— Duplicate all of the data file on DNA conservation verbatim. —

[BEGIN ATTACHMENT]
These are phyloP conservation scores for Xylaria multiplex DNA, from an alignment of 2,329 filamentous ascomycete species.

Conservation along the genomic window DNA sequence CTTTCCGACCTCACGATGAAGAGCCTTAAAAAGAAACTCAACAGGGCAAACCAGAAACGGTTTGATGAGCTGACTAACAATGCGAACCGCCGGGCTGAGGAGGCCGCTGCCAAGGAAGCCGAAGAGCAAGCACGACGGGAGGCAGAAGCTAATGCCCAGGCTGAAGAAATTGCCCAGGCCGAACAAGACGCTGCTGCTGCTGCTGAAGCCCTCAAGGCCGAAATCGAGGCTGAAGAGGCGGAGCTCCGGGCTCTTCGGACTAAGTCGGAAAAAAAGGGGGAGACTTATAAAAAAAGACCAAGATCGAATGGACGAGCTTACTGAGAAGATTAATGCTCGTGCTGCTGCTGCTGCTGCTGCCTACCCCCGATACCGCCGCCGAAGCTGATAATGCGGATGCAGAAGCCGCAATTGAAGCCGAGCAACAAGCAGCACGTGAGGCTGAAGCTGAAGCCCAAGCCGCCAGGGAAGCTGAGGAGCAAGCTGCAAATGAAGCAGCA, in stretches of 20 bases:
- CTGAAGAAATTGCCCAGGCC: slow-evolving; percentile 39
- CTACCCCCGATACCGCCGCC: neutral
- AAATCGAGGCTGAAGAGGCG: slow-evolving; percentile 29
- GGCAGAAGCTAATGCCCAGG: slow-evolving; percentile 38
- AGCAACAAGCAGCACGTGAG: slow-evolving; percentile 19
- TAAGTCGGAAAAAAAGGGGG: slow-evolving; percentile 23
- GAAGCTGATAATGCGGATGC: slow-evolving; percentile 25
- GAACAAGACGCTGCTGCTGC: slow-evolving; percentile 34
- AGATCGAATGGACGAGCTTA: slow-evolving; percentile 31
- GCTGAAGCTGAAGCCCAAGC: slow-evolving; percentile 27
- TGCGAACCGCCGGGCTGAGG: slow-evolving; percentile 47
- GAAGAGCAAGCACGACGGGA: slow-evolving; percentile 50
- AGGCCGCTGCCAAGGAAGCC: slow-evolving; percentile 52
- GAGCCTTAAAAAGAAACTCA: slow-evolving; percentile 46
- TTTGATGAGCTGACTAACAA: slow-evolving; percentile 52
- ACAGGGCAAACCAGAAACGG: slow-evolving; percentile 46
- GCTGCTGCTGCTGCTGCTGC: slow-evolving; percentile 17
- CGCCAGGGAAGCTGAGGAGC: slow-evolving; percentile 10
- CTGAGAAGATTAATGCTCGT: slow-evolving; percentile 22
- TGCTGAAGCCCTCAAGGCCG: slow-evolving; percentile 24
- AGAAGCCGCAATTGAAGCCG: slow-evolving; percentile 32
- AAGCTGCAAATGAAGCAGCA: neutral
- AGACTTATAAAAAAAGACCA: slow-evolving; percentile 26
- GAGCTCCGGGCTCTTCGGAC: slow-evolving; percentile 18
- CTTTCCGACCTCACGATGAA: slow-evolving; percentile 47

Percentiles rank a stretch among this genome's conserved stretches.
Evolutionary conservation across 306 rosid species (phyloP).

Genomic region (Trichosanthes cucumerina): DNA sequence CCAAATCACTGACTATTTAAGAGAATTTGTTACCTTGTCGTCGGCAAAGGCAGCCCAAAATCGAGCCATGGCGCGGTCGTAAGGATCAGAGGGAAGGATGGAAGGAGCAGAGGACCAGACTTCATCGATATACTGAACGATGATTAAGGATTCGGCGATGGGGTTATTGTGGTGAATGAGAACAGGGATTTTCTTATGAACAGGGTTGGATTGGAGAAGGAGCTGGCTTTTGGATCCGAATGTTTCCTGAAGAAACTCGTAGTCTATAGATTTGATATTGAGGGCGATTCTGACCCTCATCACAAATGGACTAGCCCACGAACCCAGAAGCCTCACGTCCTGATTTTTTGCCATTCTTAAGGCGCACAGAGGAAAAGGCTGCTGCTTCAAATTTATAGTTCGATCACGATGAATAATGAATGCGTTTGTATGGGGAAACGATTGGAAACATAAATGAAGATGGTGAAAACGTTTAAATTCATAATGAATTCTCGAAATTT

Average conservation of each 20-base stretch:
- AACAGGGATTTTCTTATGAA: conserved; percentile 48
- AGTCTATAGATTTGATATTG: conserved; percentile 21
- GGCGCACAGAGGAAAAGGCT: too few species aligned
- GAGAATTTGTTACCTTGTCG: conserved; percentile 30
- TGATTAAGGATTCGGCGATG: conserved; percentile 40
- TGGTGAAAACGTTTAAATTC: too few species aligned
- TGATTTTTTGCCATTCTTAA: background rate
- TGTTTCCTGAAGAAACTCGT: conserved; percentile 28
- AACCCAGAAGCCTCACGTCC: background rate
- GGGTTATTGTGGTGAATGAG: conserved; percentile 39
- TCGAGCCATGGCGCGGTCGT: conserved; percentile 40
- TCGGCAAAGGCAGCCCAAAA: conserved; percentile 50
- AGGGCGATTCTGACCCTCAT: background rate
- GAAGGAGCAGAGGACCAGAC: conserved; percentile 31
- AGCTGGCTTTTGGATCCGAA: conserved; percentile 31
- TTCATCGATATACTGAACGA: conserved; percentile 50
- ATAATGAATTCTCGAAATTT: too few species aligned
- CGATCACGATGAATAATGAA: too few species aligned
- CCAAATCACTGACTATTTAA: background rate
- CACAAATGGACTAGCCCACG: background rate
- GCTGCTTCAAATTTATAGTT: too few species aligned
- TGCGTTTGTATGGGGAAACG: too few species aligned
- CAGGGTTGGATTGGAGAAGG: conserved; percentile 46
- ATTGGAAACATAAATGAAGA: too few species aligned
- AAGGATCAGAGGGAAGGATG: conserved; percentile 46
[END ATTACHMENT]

These are phyloP conservation scores for Xylaria multiplex DNA, from an alignment of 2,329 filamentous ascomycete species.

Conservation along the genomic window DNA sequence CTTTCCGACCTCACGATGAAGAGCCTTAAAAAGAAACTCAACAGGGCAAACCAGAAACGGTTTGATGAGCTGACTAACAATGCGAACCGCCGGGCTGAGGAGGCCGCTGCCAAGGAAGCCGAAGAGCAAGCACGACGGGAGGCAGAAGCTAATGCCCAGGCTGAAGAAATTGCCCAGGCCGAACAAGACGCTGCTGCTGCTGCTGAAGCCCTCAAGGCCGAAATCGAGGCTGAAGAGGCGGAGCTCCGGGCTCTTCGGACTAAGTCGGAAAAAAAGGGGGAGACTTATAAAAAAAGACCAAGATCGAATGGACGAGCTTACTGAGAAGATTAATGCTCGTGCTGCTGCTGCTGCTGCTGCCTACCCCCGATACCGCCGCCGAAGCTGATAATGCGGATGCAGAAGCCGCAATTGAAGCCGAGCAACAAGCAGCACGTGAGGCTGAAGCTGAAGCCCAAGCCGCCAGGGAAGCTGAGGAGCAAGCTGCAAATGAAGCAGCA, in stretches of 20 bases:
- CTGAAGAAATTGCCCAGGCC: slow-evolving; percentile 39
- CTACCCCCGATACCGCCGCC: neutral
- AAATCGAGGCTGAAGAGGCG: slow-evolving; percentile 29
- GGCAGAAGCTAATGCCCAGG: slow-evolving; percentile 38
- AGCAACAAGCAGCACGTGAG: slow-evolving; percentile 19
- TAAGTCGGAAAAAAAGGGGG: slow-evolving; percentile 23
- GAAGCTGATAATGCGGATGC: slow-evolving; percentile 25
- GAACAAGACGCTGCTGCTGC: slow-evolving; percentile 34
- AGATCGAATGGACGAGCTTA: slow-evolving; percentile 31
- GCTGAAGCTGAAGCCCAAGC: slow-evolving; percentile 27
- TGCGAACCGCCGGGCTGAGG: slow-evolving; percentile 47
- GAAGAGCAAGCACGACGGGA: slow-evolving; percentile 50
- AGGCCGCTGCCAAGGAAGCC: slow-evolving; percentile 52
- GAGCCTTAAAAAGAAACTCA: slow-evolving; percentile 46
- TTTGATGAGCTGACTAACAA: slow-evolving; percentile 52
- ACAGGGCAAACCAGAAACGG: slow-evolving; percentile 46
- GCTGCTGCTGCTGCTGCTGC: slow-evolving; percentile 17
- CGCCAGGGAAGCTGAGGAGC: slow-evolving; percentile 10
- CTGAGAAGATTAATGCTCGT: slow-evolving; percentile 22
- TGCTGAAGCCCTCAAGGCCG: slow-evolving; percentile 24
- AGAAGCCGCAATTGAAGCCG: slow-evolving; percentile 32
- AAGCTGCAAATGAAGCAGCA: neutral
- AGACTTATAAAAAAAGACCA: slow-evolving; percentile 26
- GAGCTCCGGGCTCTTCGGAC: slow-evolving; percentile 18
- CTTTCCGACCTCACGATGAA: slow-evolving; percentile 47

Percentiles rank a stretch among this genome's conserved stretches.
Evolutionary conservation across 306 rosid species (phyloP).

Genomic region (Trichosanthes cucumerina): DNA sequence CCAAATCACTGACTATTTAAGAGAATTTGTTACCTTGTCGTCGGCAAAGGCAGCCCAAAATCGAGCCATGGCGCGGTCGTAAGGATCAGAGGGAAGGATGGAAGGAGCAGAGGACCAGACTTCATCGATATACTGAACGATGATTAAGGATTCGGCGATGGGGTTATTGTGGTGAATGAGAACAGGGATTTTCTTATGAACAGGGTTGGATTGGAGAAGGAGCTGGCTTTTGGATCCGAATGTTTCCTGAAGAAACTCGTAGTCTATAGATTTGATATTGAGGGCGATTCTGACCCTCATCACAAATGGACTAGCCCACGAACCCAGAAGCCTCACGTCCTGATTTTTTGCCATTCTTAAGGCGCACAGAGGAAAAGGCTGCTGCTTCAAATTTATAGTTCGATCACGATGAATAATGAATGCGTTTGTATGGGGAAACGATTGGAAACATAAATGAAGATGGTGAAAACGTTTAAATTCATAATGAATTCTCGAAATTT

Average conservation of each 20-base stretch:
- AACAGGGATTTTCTTATGAA: conserved; percentile 48
- AGTCTATAGATTTGATATTG: conserved; percentile 21
- GGCGCACAGAGGAAAAGGCT: too few species aligned
- GAGAATTTGTTACCTTGTCG: conserved; percentile 30
- TGATTAAGGATTCGGCGATG: conserved; percentile 40
- TGGTGAAAACGTTTAAATTC: too few species aligned
- TGATTTTTTGCCATTCTTAA: background rate
- TGTTTCCTGAAGAAACTCGT: conserved; percentile 28
- AACCCAGAAGCCTCACGTCC: background rate
- GGGTTATTGTGGTGAATGAG: conserved; percentile 39
- TCGAGCCATGGCGCGGTCGT: conserved; percentile 40
- TCGGCAAAGGCAGCCCAAAA: conserved; percentile 50
- AGGGCGATTCTGACCCTCAT: background rate
- GAAGGAGCAGAGGACCAGAC: conserved; percentile 31
- AGCTGGCTTTTGGATCCGAA: conserved; percentile 31
- TTCATCGATATACTGAACGA: conserved; percentile 50
- ATAATGAATTCTCGAAATTT: too few species aligned
- CGATCACGATGAATAATGAA: too few species aligned
- CCAAATCACTGACTATTTAA: background rate
- CACAAATGGACTAGCCCACG: background rate
- GCTGCTTCAAATTTATAGTT: too few species aligned
- TGCGTTTGTATGGGGAAACG: too few species aligned
- CAGGGTTGGATTGGAGAAGG: conserved; percentile 46
- ATTGGAAACATAAATGAAGA: too few species aligned
- AAGGATCAGAGGGAAGGATG: conserved; percentile 46